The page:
News and Events

Tī kōuka – the cabbage tree – 8 April 2019

The last of the Otatara School classes (rooms 8&9) to visit the nursery this term arrived today in two groups. These classes are named after the easily recognisable tī kōuka or cabbage tree Cordyline australis. Each of the groups had time to share what they have learnt and noticed about the tī kōuka already and it was great to hear that these budding botanists and inquiring minds have found out lots about the cabbage tree. Then even though this tree is easily recognisable, when you only have the leaves in front of you identification can still trick even the most astute! We looked at the leaves of other school class plants and then headed out around the tracks to see what ones we could notice. Around the restored pond area many tī kōuka were found, while in the mature kahikatea forest none were found, proving what this class had learnt about tī kōuka not liking shady places to grow. This got us into noticing the differences in what was growing in these two areas. We talked about growing a forest, by planting out colonising or nursery species to provide the shelter needed for mature forest tree species to be able to then grow. As we walked we noticed the different seeds - of kahikatea, tī kōuka, mānuka, harakeke, and mingimingi - some which were in pods, some inside the fruit, and some seeds on the outside. We also looked at the two species of horoeka/ lancewood and the heteroblastic nature of this tree. We went back to the education centre and set about answering how many seeds there are on a tī kōuka tree. A huge fruiting head had been collected and each small group set about stripping the fruit off the branches (which is a job we do at the nursery at seed collecting time), and counting the fruit. The number of seeds inside each fruit ranged from 3-11, there was also a range of number of fruit on each stalk, and there were a number of stalks on the fruit head. We also noticed that different sized tī kōuka have a different number of fruit heads. We look forward to getting the answers to this mathematical problem! This class also heard about the importance of Otatara and Sandy Point for tī kōuka, the cabbage tree moth that lives on tī kōuka, and we wondered where the biggest cabbage tree would be in Otatara? This class sat at the seat on the new track and looked towards the layers of forest. “It looks like a painting” someone said….it sure does!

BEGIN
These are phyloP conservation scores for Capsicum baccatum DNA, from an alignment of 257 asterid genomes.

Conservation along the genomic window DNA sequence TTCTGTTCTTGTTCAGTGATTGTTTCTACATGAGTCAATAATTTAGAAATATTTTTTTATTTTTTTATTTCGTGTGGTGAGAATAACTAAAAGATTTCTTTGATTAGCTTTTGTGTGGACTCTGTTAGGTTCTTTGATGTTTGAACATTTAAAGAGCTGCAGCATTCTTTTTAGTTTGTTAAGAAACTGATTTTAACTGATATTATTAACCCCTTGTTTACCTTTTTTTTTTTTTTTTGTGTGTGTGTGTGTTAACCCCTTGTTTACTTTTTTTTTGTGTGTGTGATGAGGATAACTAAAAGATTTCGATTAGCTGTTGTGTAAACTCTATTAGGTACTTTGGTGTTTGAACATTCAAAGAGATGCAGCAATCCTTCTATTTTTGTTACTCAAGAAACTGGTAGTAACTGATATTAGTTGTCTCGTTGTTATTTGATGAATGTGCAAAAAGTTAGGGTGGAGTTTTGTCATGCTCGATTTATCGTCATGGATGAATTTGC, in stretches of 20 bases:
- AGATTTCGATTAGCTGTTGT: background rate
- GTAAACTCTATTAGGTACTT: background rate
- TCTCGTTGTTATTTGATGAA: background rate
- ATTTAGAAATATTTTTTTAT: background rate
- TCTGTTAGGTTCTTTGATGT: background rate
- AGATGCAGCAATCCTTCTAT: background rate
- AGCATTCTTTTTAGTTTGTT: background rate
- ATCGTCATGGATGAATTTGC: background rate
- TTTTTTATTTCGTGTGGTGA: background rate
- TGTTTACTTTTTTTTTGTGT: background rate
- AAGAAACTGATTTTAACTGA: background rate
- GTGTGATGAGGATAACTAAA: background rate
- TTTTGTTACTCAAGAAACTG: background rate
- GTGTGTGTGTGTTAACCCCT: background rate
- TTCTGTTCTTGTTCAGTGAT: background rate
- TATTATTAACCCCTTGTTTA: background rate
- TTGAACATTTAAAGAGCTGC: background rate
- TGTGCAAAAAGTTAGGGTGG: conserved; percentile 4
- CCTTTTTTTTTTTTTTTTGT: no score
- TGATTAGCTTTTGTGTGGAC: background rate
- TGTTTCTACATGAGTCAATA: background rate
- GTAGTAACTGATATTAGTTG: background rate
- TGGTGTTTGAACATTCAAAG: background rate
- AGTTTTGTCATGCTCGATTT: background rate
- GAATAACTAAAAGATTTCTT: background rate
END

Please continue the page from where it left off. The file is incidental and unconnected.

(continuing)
Bronwyn and Chris

Native Plant Restoration Workshop 5 April 2019

Around 70 people came to the Invercargill Workingmens Club to hear a number of interesting speakers in the morning. First up Waikato Universities People Cities Nature team of Bruce Clarkson, Kiri Wallace and Catherine Kirby who presented on their nationwide cities restoration project. This was followed by speakers Brian Rance, Tim Whittaker, James Griffiths and Ben Doherty. After lunch everyone came to the Southland Community Nursery and into Bushy Point where Chris Rance, Jesse Bythell, Kiri Wallace and Brian Rance spoke about the various aspects of restoration in the field. You can read all about it at

Brians presentation on “Right Plant Right Place

Chris Rance

Kahikatea - Another great group! – 3 April 2019

Seed hunting and great observational skills All the close observational work and drawings that this class had done back at school was evident as this class started by sharing with us what they already knew about the kahikatea. To learn more about the mighty kahikatea and other NZ native trees we started by looking closely at different tree leaves. We talked about the different names that kahikatea has - White pine (because of the whiteness of the wood inside the trunk) and Dacrydium dacrydioides - its scientific name meaning “tear shaped seed” and “like a conifer”. The highlight of the walk through the swampy kahikatea forest was finding heaps and heaps of kahikatea fruit, with the black round seed on the outside of the bright red/orange fruit. The students enjoyed collecting these, some to be taken back to the class for observational drawing and the rest for the nursery - thanks for contributing to the work that the community nursery undertakes. The observational skills of this group meant that we also saw tiny fungi, Pokaka seeds, the spores on the underside of fern fronds, ti kouka, shelf fungi, the piwakawaka that followed us, white faced heron feathers and the different smells of the forest. After singing “E tu Kahikatea” to the birds in the middle of the swamp forest we stood still and listened very quietly hearing tui and korimako (bellbird). This class was very very good at being silent. It was a great afternoon I the sunshine with a lovely class of budding botanists.

Bronwyn and Chris

Southland Girls High School at Bushy Point and the Community Nursery 1-2 April 2019